Monday, August 5, 2013

The Telling

I've just re-read Ursula K. Le Guin's The Telling. Why? I'm not sure, really. It's not something I expected to want to revisit.
My way of recommending the story is for once the same as many readers': "decent, but not Le Guin's best work". She's written more admirable books (The Dispossessed) or more enthralling adventure stories (Rocannon's World) or ones which have hit me harder personally (Solitude.) Yet there's still something about it.

It's easy to get caught up on the politically charged elements of the novel. There's no telling (pun intended) how much East-Asian culture has been lost in the past century, much less in similar modernization processes in other parts of the world. Religious suppression of progressive thought and progressive suppression of religious pursuit will always be hot topics for any of us on either side of the fence. (To needlessly re-iterate my stance on the issue: progress.) Yet The Telling is not an ideological pamphlet like Four Ways to Forgiveness or even The Dispossessed. It is not concerned primarily with which side causes greater loss. It seems more a tale about loss in itself. It concerns the things we discard as our interests shift, as individuals or societies. It's more about the experience of tearing away parts of ourselves, and the meaning and understanding discarded in the process. It's about loss, both as the necessary or inevitable cauterizing and shedding of pain and burdens and the overkill of revolutionary or reactionary thought or of our generalized tendency toward Stockholm Syndrome.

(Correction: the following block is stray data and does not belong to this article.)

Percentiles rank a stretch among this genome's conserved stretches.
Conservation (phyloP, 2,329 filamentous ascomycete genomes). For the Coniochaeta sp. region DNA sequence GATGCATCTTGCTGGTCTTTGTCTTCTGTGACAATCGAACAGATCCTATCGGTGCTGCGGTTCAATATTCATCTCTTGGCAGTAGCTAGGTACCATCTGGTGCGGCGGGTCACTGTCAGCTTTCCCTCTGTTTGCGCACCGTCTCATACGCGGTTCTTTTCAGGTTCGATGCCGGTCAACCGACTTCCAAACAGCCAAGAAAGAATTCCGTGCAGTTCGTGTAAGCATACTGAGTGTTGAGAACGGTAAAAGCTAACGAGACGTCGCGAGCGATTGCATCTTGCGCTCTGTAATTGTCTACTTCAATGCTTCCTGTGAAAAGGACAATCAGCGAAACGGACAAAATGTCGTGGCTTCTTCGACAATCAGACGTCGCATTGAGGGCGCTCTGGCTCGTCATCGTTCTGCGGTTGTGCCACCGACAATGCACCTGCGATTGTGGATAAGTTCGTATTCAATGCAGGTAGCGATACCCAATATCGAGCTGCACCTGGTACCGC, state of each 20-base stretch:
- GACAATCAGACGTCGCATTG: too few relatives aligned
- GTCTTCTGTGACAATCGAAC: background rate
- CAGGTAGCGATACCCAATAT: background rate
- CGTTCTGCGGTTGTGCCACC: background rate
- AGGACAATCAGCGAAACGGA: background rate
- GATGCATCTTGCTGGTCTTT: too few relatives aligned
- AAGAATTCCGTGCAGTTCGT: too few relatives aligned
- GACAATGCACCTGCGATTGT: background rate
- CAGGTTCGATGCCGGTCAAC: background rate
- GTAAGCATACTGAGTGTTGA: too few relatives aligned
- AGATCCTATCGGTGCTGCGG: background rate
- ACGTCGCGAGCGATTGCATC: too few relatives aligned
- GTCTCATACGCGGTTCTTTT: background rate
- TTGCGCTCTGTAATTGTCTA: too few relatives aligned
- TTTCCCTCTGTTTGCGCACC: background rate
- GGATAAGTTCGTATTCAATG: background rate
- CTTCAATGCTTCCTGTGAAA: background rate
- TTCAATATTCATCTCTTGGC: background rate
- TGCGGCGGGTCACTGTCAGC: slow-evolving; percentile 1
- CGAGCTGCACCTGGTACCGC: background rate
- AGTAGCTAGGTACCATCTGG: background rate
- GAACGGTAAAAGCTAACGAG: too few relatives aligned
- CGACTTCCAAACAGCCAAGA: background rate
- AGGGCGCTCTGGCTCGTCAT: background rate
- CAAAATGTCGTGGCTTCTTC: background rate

I pride myself in my progressive outlook, whatever that ends up meaning, but I cannot say I've always kept a clear conscience. Is it possible to rid ourselves of obsession, fanaticism and cloying custom without also abandoning their accumulated experience? Are we cutting the cultural branch out from under our feet?

I also don't think it's fair to fault the book on being unfocused, or the main character for being mainly a passive observer and not a prime mover. After all, the emphasis should be on the Telling itself, on being lost in the immensity of human experience, desperately trying to patch it together as it constantly falls apart.

No comments:

Post a Comment